Plasma cutting is a process that is used to cut steel and other metals of different thicknesses (or sometimes other materials) using a plasma torch. In this process, an inert gas (in some units, compressed air) is blown at high speed out of a nozzle; at the same time an electrical arc is formed through that gas from the nozzle to the surface being cut, turning some of that gas to plasma. The plasma is sufficiently hot to melt the metal being cut and moves sufficiently fast to blow molten metal away from the cut. Plasma is an effective means of cutting thin and thick materials alike. Hand-held torches can usually cut up to 2 in (48 mm) thick steel plate, and stronger computer-controlled torches can cut steel up to 6 inches (150 mm) thick. Since plasma cutters produce a very hot and very localized "cone" to cut with, they are extremely useful for cutting sheet metal in curved or angled shapes

STARTING METHODS
Plasma cutters use a number of methods to start the arc. In some units, the arc is created by putting the torch in contact with the work piece. Some cutters use a high voltage, high frequency circuit to start the arc. This method has a number of disadvantages, including risk of electrocution, difficulty of repair, spark gap maintenance, and the large amount of radio frequency emissions. Plasma cutters working near sensitive electronics, such as CNC hardware or computers, start the pilot arc by other means. The nozzle and electrode are in contact. The nozzle is the cathode, and the electrode is the anode. When the plasma gas begins to flow, the nozzle is blown forward. A third, less common method is capacitive discharge into the primary circuit via a silicon controlled rectifier.

COSTS Plasma torches were once quite expensive. For this reason they were usually only found in professional welding shops and very well-stocked private garages and shops. However, modern plasma torches are becoming cheaper, and now are within the price range of many hobbyists. Older units may be very heavy, but still portable, while some newer ones with inverter technology weigh only a little, yet equal or exceed the capacities of older ones. [20]

ADVANTAGES Extremely effective on any metal No contact between tool and workpiece DISADVANTAGES Metallurgical change on the surface Safety precautions are necessary and this adds to the cost[21]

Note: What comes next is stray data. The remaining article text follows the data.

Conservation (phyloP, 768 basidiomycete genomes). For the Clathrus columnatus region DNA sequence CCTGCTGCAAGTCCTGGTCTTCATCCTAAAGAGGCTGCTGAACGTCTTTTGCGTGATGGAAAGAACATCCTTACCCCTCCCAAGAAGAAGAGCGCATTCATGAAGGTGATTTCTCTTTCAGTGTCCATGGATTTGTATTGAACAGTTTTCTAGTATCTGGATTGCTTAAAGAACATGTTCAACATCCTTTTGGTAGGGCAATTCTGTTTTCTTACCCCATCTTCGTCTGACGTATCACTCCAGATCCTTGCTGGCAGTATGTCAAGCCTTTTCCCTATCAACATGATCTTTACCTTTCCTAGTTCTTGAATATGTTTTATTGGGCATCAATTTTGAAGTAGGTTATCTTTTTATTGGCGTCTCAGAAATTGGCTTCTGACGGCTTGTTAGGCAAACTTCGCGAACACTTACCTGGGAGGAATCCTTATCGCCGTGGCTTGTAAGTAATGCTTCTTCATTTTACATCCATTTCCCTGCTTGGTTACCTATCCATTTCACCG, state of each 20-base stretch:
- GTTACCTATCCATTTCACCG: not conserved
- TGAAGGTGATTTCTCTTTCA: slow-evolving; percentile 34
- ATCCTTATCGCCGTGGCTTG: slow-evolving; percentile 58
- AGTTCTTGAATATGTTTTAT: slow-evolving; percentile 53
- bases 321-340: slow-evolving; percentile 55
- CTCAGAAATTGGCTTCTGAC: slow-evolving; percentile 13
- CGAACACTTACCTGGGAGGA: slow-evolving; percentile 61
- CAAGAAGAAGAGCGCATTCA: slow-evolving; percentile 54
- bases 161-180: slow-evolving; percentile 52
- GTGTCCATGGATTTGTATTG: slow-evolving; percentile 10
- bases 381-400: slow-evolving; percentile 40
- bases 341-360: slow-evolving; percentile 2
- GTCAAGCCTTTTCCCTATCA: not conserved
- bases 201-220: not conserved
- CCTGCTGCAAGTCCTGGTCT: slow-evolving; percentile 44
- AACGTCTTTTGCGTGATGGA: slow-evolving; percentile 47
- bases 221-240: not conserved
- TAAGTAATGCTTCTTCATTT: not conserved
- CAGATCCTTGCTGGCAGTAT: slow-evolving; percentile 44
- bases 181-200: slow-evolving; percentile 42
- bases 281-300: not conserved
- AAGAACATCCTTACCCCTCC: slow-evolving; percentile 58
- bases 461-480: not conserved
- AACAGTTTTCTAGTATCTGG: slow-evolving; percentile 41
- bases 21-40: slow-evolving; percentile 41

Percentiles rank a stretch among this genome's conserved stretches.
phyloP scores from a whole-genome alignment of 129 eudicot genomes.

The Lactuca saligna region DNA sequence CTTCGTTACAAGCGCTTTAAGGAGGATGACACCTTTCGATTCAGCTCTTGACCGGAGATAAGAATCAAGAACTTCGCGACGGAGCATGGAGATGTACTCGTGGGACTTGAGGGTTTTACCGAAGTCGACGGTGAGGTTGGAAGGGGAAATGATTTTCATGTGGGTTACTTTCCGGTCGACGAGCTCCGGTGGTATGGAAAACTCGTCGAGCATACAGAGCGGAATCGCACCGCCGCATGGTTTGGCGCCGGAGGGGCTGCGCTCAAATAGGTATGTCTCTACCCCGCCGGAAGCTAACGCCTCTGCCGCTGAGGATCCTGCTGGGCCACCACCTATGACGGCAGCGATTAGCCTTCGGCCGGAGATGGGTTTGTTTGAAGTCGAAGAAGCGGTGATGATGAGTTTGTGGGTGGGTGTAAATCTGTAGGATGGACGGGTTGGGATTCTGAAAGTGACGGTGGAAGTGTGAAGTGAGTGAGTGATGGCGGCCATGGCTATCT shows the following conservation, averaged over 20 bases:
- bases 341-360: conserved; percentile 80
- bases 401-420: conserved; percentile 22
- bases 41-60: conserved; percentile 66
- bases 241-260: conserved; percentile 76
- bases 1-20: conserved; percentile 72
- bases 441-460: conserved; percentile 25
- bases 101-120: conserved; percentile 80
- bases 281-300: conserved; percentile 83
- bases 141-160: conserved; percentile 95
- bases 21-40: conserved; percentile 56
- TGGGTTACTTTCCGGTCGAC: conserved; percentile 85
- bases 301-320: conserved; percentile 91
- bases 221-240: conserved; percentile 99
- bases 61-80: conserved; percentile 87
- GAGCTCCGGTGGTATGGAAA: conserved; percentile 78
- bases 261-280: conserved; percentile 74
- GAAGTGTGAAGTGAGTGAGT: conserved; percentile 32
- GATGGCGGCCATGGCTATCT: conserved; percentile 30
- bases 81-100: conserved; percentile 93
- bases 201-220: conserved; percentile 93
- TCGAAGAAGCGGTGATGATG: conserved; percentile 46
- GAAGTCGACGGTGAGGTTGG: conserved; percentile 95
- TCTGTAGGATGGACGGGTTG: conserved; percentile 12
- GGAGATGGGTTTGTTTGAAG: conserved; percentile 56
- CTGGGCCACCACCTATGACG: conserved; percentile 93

ELECTRICAL DISCHARGE MACHINING


Electric discharge machining (EDM), sometimes colloquially also referred to as spark machining, spark eroding, burning, die sinking or wire erosion, is a manufacturing process whereby a desired shape is obtained using electrical discharges (sparks). Material is removed from the workpiece by a series of rapidly recurring current discharges between two electrodes, separated by a dielectric liquid and subject to an electric voltage. One of the electrodes is called the tool-electrode, or simply the tool or electrode, while the other is called the workpiece-electrode, or workpiece.

When the distance between the two electrodes is reduced, the intensity of the electric field in the volume between the electrodes becomes greater than the strength of the dielectric (at least in some point(s)), which breaks, allowing current to flow between the two electrodes. This phenomenon is the same as the breakdown of a capacitor (condenser) (see also breakdown voltage). As a result, material is removed from both the electrodes. Once the current flow stops (or it is stopped - depending on the type of generator), new liquid dielectric is usually conveyed into the inter-electrode volume enabling the solid particles (debris) to be carried away and the insulating proprieties of the dielectric to be restored. Adding new liquid dielectric in the inter-electrode volume is commonly referred to as flushing. Also, after a current flow, a difference of potential between the two electrodes is restored to what it was before the breakdown, so that a new liquid dielectric breakdown can occur. Electrical discharge machining is a machining method primarily used for hard metals or those that would be very difficult to machine with traditional techniques. EDM typically works with materials that are electrically conductive, although methods for machining insulating ceramics with EDM have also been proposed. EDM can cut intricate contours or cavities in pre-hardened steel without the need for heat treatment to soften and reharden them. This method can be used with any other metal or metal alloy such as titanium, hastelloy, kovar, and inconel. Also, applications of this process to shape polycrystalline diamond tools have been reported. ADVANTAGES

Complex shapes that would otherwise be difficult to produce with conventional cutting tools